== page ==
You may want to consider printing out these shapes and sizes if you want to better understand what options the Masonry Contractor has for completing their portion of the project. Or, if you have convenient web access, you can just come back to this link as needed.Many specialty CMU products are also available:

  • Split face
  • Ground face
  • Sand blasted
  • Matte face
  • Scored and ribbed
  • Light weight
  • Acoustical
  • Insulated

Specifics about types and sizes of these various CMUs can be found at the following website:

What Types and Sizes of Bricks are Available?

Bricks are a hardened clay product used for over 5,000 years. The Bible story about Moses and the Egyptian Pharaoh discusses the making of bricks by the Israelite slaves. The ancient brick size was a length to width to depth ratio of 4:2:1, which is still common today.

Modern brick are typically manufactured in one of the following processes: soft mud, dry press or wire cut. In the soft mud process, the clay and sand are mixed with water, and often lime or ash, to a soft, mud-like consistency then pressed into steel molds by hydraulic presses. The bricks then are fired in ovens to increase strength. This process tends to be the lowest cost..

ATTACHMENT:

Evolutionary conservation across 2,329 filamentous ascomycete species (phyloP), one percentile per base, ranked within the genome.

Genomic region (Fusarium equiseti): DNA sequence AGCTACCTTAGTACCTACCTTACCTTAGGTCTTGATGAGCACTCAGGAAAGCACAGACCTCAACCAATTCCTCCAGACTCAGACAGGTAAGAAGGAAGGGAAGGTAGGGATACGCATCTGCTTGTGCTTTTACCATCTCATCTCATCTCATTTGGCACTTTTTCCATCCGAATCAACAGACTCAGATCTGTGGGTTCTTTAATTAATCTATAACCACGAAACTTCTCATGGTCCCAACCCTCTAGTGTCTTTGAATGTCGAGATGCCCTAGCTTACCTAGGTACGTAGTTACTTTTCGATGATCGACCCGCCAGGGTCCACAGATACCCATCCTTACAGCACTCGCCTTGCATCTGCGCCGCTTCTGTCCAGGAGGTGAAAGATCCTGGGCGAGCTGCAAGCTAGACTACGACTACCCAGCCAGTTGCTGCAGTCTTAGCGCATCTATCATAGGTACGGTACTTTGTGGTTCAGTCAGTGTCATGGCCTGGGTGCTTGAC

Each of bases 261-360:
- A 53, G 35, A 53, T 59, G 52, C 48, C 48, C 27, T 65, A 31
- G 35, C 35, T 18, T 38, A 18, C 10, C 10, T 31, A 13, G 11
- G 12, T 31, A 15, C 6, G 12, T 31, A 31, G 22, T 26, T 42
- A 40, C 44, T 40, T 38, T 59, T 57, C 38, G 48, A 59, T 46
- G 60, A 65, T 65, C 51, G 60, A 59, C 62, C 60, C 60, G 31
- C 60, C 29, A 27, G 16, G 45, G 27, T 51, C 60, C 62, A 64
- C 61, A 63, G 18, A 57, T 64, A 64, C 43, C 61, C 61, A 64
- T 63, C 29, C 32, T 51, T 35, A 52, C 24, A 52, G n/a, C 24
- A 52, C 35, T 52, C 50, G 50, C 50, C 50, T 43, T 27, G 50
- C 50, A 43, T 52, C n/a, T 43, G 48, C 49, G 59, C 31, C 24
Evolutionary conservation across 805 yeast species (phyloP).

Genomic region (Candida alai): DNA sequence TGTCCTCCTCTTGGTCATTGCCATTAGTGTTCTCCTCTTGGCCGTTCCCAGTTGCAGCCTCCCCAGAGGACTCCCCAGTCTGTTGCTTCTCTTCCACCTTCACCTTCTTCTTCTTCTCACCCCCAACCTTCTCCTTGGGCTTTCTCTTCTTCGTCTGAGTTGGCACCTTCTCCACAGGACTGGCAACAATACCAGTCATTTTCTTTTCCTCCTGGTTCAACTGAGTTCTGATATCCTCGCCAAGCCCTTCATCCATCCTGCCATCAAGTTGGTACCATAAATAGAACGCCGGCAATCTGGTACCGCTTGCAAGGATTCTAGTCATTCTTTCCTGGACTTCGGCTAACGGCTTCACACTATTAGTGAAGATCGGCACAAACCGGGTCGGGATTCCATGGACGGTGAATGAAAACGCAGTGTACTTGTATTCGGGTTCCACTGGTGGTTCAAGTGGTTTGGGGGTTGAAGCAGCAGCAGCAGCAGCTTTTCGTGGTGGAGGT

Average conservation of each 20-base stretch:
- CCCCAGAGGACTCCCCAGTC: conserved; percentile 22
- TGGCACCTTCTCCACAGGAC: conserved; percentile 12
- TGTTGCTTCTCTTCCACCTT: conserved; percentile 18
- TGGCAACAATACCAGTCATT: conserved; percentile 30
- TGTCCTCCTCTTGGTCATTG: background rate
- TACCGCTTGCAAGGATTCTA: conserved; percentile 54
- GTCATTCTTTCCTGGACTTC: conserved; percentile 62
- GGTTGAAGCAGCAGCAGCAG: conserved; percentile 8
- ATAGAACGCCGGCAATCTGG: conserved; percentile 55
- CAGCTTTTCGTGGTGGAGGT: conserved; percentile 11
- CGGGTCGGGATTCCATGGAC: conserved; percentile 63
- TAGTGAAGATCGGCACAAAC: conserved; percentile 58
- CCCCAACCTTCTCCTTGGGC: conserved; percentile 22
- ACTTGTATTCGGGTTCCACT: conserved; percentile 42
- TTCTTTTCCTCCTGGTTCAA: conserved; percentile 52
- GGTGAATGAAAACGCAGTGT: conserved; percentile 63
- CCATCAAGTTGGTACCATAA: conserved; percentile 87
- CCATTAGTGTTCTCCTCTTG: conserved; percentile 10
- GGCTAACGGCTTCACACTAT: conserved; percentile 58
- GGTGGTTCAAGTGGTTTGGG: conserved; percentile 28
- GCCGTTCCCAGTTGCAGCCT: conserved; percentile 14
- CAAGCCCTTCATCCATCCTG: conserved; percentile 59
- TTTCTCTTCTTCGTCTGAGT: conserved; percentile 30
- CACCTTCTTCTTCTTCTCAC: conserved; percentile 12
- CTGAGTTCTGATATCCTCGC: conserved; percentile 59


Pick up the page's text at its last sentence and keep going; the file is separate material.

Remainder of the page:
The dry press process seems similar to the soft mud process, except the process uses a thicker, drier clay mix and more hydraulic power to push the mix into the molds. The dry press process achieves more defined edges and consequently costs a bit more.Brick color comes from the heat of the firing and changes with various added minerals. Sample brick panels are often laid on construction projects to show the variation of brick colors (and mortar colors and type of joint), so the final product on the building matches the approved sample.

The following website shows lots of brick types and sizes:

How Do Lintels Work?